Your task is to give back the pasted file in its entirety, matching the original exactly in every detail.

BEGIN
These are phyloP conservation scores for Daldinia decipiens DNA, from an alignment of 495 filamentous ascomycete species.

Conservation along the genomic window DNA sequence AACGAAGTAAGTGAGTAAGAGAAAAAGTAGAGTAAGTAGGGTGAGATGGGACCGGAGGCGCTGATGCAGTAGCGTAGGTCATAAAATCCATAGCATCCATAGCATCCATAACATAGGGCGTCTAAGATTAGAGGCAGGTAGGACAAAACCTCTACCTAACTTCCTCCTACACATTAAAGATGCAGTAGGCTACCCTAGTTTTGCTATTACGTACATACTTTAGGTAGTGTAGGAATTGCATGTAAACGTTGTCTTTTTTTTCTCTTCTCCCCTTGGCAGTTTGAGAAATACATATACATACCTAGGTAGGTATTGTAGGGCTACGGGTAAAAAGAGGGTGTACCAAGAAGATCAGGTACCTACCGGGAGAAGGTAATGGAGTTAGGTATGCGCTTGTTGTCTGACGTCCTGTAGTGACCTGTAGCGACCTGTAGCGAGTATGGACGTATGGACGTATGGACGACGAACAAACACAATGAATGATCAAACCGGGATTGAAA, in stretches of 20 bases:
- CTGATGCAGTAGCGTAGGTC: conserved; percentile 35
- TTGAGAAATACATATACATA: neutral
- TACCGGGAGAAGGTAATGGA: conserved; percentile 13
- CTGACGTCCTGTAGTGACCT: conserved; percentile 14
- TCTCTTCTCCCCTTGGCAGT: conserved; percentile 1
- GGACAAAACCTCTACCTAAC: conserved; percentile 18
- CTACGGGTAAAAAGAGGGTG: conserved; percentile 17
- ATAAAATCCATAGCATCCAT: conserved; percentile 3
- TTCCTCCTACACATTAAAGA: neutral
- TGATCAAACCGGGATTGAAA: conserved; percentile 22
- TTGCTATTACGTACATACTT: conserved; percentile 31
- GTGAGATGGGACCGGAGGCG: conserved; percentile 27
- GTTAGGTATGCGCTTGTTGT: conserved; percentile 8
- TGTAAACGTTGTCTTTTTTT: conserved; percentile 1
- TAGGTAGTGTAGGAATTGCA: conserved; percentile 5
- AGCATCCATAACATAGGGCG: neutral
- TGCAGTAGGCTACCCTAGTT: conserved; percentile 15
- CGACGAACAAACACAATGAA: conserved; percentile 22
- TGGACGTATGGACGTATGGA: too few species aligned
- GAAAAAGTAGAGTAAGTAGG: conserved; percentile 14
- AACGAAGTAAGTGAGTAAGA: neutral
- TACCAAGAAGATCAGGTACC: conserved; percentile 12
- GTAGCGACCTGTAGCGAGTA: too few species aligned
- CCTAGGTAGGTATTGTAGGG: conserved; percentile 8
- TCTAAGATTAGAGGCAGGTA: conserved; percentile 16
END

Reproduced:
These are phyloP conservation scores for Daldinia decipiens DNA, from an alignment of 495 filamentous ascomycete species.

Conservation along the genomic window DNA sequence AACGAAGTAAGTGAGTAAGAGAAAAAGTAGAGTAAGTAGGGTGAGATGGGACCGGAGGCGCTGATGCAGTAGCGTAGGTCATAAAATCCATAGCATCCATAGCATCCATAACATAGGGCGTCTAAGATTAGAGGCAGGTAGGACAAAACCTCTACCTAACTTCCTCCTACACATTAAAGATGCAGTAGGCTACCCTAGTTTTGCTATTACGTACATACTTTAGGTAGTGTAGGAATTGCATGTAAACGTTGTCTTTTTTTTCTCTTCTCCCCTTGGCAGTTTGAGAAATACATATACATACCTAGGTAGGTATTGTAGGGCTACGGGTAAAAAGAGGGTGTACCAAGAAGATCAGGTACCTACCGGGAGAAGGTAATGGAGTTAGGTATGCGCTTGTTGTCTGACGTCCTGTAGTGACCTGTAGCGACCTGTAGCGAGTATGGACGTATGGACGTATGGACGACGAACAAACACAATGAATGATCAAACCGGGATTGAAA, in stretches of 20 bases:
- CTGATGCAGTAGCGTAGGTC: conserved; percentile 35
- TTGAGAAATACATATACATA: neutral
- TACCGGGAGAAGGTAATGGA: conserved; percentile 13
- CTGACGTCCTGTAGTGACCT: conserved; percentile 14
- TCTCTTCTCCCCTTGGCAGT: conserved; percentile 1
- GGACAAAACCTCTACCTAAC: conserved; percentile 18
- CTACGGGTAAAAAGAGGGTG: conserved; percentile 17
- ATAAAATCCATAGCATCCAT: conserved; percentile 3
- TTCCTCCTACACATTAAAGA: neutral
- TGATCAAACCGGGATTGAAA: conserved; percentile 22
- TTGCTATTACGTACATACTT: conserved; percentile 31
- GTGAGATGGGACCGGAGGCG: conserved; percentile 27
- GTTAGGTATGCGCTTGTTGT: conserved; percentile 8
- TGTAAACGTTGTCTTTTTTT: conserved; percentile 1
- TAGGTAGTGTAGGAATTGCA: conserved; percentile 5
- AGCATCCATAACATAGGGCG: neutral
- TGCAGTAGGCTACCCTAGTT: conserved; percentile 15
- CGACGAACAAACACAATGAA: conserved; percentile 22
- TGGACGTATGGACGTATGGA: too few species aligned
- GAAAAAGTAGAGTAAGTAGG: conserved; percentile 14
- AACGAAGTAAGTGAGTAAGA: neutral
- TACCAAGAAGATCAGGTACC: conserved; percentile 12
- GTAGCGACCTGTAGCGAGTA: too few species aligned
- CCTAGGTAGGTATTGTAGGG: conserved; percentile 8
- TCTAAGATTAGAGGCAGGTA: conserved; percentile 16